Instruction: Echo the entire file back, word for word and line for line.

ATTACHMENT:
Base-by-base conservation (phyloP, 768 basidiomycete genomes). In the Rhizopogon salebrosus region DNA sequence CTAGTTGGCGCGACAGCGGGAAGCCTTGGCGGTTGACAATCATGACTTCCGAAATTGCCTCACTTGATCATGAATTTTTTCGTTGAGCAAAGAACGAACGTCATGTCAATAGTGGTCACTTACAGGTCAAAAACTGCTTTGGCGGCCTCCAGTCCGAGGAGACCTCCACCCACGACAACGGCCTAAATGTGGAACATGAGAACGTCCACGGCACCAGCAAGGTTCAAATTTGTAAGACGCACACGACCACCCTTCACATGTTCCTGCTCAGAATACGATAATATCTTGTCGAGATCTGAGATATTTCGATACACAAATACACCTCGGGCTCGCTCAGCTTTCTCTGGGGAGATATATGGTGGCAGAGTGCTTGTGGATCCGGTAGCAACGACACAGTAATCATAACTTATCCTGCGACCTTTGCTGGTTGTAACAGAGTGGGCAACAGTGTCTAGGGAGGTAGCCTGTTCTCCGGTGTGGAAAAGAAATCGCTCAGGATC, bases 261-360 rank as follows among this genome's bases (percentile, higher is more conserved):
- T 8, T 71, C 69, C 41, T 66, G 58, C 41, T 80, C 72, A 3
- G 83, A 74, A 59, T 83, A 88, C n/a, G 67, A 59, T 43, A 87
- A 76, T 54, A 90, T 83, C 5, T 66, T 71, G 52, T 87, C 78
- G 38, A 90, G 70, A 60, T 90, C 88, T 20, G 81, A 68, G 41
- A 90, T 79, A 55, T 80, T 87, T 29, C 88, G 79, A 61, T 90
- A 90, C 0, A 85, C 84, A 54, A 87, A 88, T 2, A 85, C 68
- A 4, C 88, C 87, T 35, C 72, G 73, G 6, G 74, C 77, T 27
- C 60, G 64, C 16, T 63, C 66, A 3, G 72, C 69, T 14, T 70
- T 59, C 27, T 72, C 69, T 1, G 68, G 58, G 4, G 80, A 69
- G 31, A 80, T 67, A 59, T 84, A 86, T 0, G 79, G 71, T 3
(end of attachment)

Base-by-base conservation (phyloP, 768 basidiomycete genomes). In the Rhizopogon salebrosus region DNA sequence CTAGTTGGCGCGACAGCGGGAAGCCTTGGCGGTTGACAATCATGACTTCCGAAATTGCCTCACTTGATCATGAATTTTTTCGTTGAGCAAAGAACGAACGTCATGTCAATAGTGGTCACTTACAGGTCAAAAACTGCTTTGGCGGCCTCCAGTCCGAGGAGACCTCCACCCACGACAACGGCCTAAATGTGGAACATGAGAACGTCCACGGCACCAGCAAGGTTCAAATTTGTAAGACGCACACGACCACCCTTCACATGTTCCTGCTCAGAATACGATAATATCTTGTCGAGATCTGAGATATTTCGATACACAAATACACCTCGGGCTCGCTCAGCTTTCTCTGGGGAGATATATGGTGGCAGAGTGCTTGTGGATCCGGTAGCAACGACACAGTAATCATAACTTATCCTGCGACCTTTGCTGGTTGTAACAGAGTGGGCAACAGTGTCTAGGGAGGTAGCCTGTTCTCCGGTGTGGAAAAGAAATCGCTCAGGATC, bases 261-360 rank as follows among this genome's bases (percentile, higher is more conserved):
- T 8, T 71, C 69, C 41, T 66, G 58, C 41, T 80, C 72, A 3
- G 83, A 74, A 59, T 83, A 88, C n/a, G 67, A 59, T 43, A 87
- A 76, T 54, A 90, T 83, C 5, T 66, T 71, G 52, T 87, C 78
- G 38, A 90, G 70, A 60, T 90, C 88, T 20, G 81, A 68, G 41
- A 90, T 79, A 55, T 80, T 87, T 29, C 88, G 79, A 61, T 90
- A 90, C 0, A 85, C 84, A 54, A 87, A 88, T 2, A 85, C 68
- A 4, C 88, C 87, T 35, C 72, G 73, G 6, G 74, C 77, T 27
- C 60, G 64, C 16, T 63, C 66, A 3, G 72, C 69, T 14, T 70
- T 59, C 27, T 72, C 69, T 1, G 68, G 58, G 4, G 80, A 69
- G 31, A 80, T 67, A 59, T 84, A 86, T 0, G 79, G 71, T 3